Predicting a virus such as COVID-19 is far better than waiting for symptoms to appear. With early notice you can take steps to ameliorate or treat a disease before it progresses too far. Early detection can also protect other people from infections by quarantining an asymptomatic person. The challenge of asymptomatic individuals who nevertheless infect others led Mount Sinai Health System Icahn School of Medicine investigators to launch the Warrior Watch Study. The study found that a custom Apple Watch app that tracked heart rate variability (HRV) could predict COVID-19 up to seven days before diagnosis.

The study report is available in preprint form on MedRxiv. The investigators produced a customized app thta measured HRV. A study group of 297 Mount Sinai health care works downloaded the app on iPhones and wore Apple Watches between April 29 and September 29, 2020. Study participants answered questions each day about a wide range of symptoms associated with COVID-19.

During the test period, 13 of the study participants reported positive SARS-CoV-2 PCR test results. Data analysis showed a significant difference in HRV among the people who reported positive tests compared to non-infected participants. The difference occurred up to seven days prior to a positive PCR test. Seven to 14 days after a positive test, the subject’s HRV was no longer significantly different from non-infected participants.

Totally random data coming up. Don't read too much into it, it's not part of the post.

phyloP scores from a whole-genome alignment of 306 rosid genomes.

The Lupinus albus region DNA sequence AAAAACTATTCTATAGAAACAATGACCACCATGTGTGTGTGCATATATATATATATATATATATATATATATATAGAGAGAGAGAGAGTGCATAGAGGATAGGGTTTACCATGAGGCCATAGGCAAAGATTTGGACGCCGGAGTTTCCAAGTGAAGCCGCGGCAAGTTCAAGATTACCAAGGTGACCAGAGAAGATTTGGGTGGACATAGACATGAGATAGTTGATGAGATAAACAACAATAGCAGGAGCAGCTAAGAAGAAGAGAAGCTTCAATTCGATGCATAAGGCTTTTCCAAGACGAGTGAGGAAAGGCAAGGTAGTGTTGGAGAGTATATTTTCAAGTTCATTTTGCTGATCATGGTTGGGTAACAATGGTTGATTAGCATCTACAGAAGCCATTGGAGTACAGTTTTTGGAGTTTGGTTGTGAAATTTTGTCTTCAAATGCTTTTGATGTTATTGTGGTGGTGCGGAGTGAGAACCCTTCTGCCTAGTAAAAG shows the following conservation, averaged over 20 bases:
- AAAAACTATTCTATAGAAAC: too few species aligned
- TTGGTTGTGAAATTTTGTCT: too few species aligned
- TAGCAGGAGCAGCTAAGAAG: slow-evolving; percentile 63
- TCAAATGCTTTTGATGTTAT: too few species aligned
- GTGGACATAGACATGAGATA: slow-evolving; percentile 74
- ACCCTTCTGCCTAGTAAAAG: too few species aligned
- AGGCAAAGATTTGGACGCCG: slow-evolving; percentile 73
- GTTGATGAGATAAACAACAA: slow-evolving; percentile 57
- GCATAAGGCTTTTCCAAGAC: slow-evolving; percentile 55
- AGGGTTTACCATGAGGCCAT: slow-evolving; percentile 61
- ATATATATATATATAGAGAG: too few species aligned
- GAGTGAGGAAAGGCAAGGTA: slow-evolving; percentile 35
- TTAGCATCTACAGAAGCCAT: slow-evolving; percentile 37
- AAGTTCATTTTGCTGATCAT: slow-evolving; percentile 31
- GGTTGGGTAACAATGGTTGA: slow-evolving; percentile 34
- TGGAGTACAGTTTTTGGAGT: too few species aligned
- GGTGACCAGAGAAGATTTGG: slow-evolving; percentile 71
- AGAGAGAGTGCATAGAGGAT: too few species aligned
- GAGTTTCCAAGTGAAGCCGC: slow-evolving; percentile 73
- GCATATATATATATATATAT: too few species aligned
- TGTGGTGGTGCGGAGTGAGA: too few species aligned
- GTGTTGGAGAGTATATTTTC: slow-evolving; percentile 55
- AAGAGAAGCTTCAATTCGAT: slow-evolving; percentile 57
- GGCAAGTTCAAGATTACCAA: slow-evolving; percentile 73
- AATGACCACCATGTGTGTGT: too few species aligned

The Mount Sinai Warrior Watch Study is a small study that needs replication to support its conclusions. It was also a self-reported study that relied on voluntary notification when a subject received a positive test result. In addition, according to the study, the Apple Watch collected HRV data sporadically and only on one time domain. These limitations aside, the Warrior Watch study is a compelling argument for further exploration into the use of consumer wearable sensors in health care.